VOL. 130 | NO. 11 | Friday, January 16, 2015
What We Can All Learn From Techies
By Angela Copeland
Sunday night, when most of us were relaxing and watching the Golden Globe Awards, I received a text from a friend. It said, “I spent some time today figuring out a new video software.” And, it had a link to a fun short video.
This friend doesn’t use video at work, but he and two other IT guys are creating a YouTube channel. This is the second project for the team, who also recently started a podcast, to learn about podcasting.
This occurrence isn’t an uncommon one in the technology world. Techies are creating new social work groups on Meetup.com every day. They gather together and learn how to use software like WordPress, Python, Java, Oracle and PHP. They bounce ideas off of one another about how to start a podcast, how to build video games or how to make mobile apps.
They organize breakfasts, lunches and weekend-long coding sessions called hackathons. They host events for younger generations to teach them about programming.
The thing that’s interesting is, technology professionals do all of these activities in their free time. Their companies don’t sponsor these events. They aren’t compensated for participating.
But, the time they devote helps to keep their skill set up to date. Technology is a field that’s constantly evolving. In IT, if you want to keep up, you must keep learning. It creates job security.
In addition to beefing up their resume, this time builds their network. If there’s a job opening, you can bet someone will look inside these groups for candidates.
Lastly, it allows these professionals to cross-pollinate ideas with those outside their company’s four walls. They aren’t confined to the traditional thoughts on how to do things and can compare notes with others.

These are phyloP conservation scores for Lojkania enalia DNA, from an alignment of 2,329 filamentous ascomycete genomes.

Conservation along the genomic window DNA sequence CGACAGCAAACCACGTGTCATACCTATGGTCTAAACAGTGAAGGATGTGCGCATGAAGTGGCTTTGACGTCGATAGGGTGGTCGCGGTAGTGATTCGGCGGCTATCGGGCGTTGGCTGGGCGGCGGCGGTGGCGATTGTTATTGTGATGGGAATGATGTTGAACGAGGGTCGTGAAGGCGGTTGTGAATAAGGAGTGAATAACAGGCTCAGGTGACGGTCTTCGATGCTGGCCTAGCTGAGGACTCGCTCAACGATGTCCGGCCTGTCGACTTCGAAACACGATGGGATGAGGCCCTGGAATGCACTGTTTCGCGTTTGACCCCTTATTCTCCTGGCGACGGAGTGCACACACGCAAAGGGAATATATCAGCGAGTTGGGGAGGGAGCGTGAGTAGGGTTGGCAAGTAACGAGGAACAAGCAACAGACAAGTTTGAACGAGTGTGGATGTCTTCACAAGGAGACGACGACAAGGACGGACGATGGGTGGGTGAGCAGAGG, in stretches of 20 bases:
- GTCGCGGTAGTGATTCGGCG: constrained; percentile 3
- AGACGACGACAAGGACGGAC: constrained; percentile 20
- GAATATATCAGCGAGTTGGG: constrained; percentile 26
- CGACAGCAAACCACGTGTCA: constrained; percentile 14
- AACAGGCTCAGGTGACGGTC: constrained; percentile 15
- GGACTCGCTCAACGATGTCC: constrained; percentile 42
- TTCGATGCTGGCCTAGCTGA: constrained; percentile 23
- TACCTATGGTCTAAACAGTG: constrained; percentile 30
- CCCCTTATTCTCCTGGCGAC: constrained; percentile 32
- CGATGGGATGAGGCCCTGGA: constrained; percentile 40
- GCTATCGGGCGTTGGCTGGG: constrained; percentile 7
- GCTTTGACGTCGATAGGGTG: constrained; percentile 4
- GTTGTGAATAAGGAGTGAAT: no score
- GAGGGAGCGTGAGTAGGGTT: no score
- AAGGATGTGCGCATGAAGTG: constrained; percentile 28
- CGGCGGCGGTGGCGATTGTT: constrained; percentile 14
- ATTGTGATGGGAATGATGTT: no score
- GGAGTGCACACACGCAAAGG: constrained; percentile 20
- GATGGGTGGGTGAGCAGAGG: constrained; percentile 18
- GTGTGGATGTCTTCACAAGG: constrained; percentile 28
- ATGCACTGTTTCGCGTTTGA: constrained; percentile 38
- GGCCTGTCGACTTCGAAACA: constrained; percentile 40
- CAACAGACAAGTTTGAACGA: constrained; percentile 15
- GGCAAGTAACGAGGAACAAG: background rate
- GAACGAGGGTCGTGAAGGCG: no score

Although your industry may not change as often as technology, there are a number of great lessons to be learned from this group. First, don’t wait for your company to keep your skills up to date. It’s your responsibility. Be sure not to neglect your continuing education.
This may mean you may have to use some personal time, or even some of your own money. Think of it as an investment in yourself and your future value.
Once you’ve decided to give this strategy a try, you may wonder where to begin. Meetup.com is a natural place to look for special interest groups. You may also check the colleges in your area for continuing education courses. They often offer abbreviated courses at reasonable prices. Professional organizations can also be a great place to look.
Don’t have time to get out? Or can’t find anyone near you to network with? Search online. May universities such as Harvard and MIT are placing some of their course materials online – for free. And, there are many other online resources such as LinkedIn and website forums where you can network with others in your field.
At the end of the day, one of the best keys to being competitive is to always be learning.
Angela Copeland is CEO/founder of Copeland Coaching, CopelandCoaching.com, and author of “Breaking The Rules & Getting The Job.” She also hosts the Copeland Coaching Podcast on iTunes. You can follow Copeland Coaching on Twitter (@CopelandCoach) and Facebook (facebook.com/CopelandCoaching).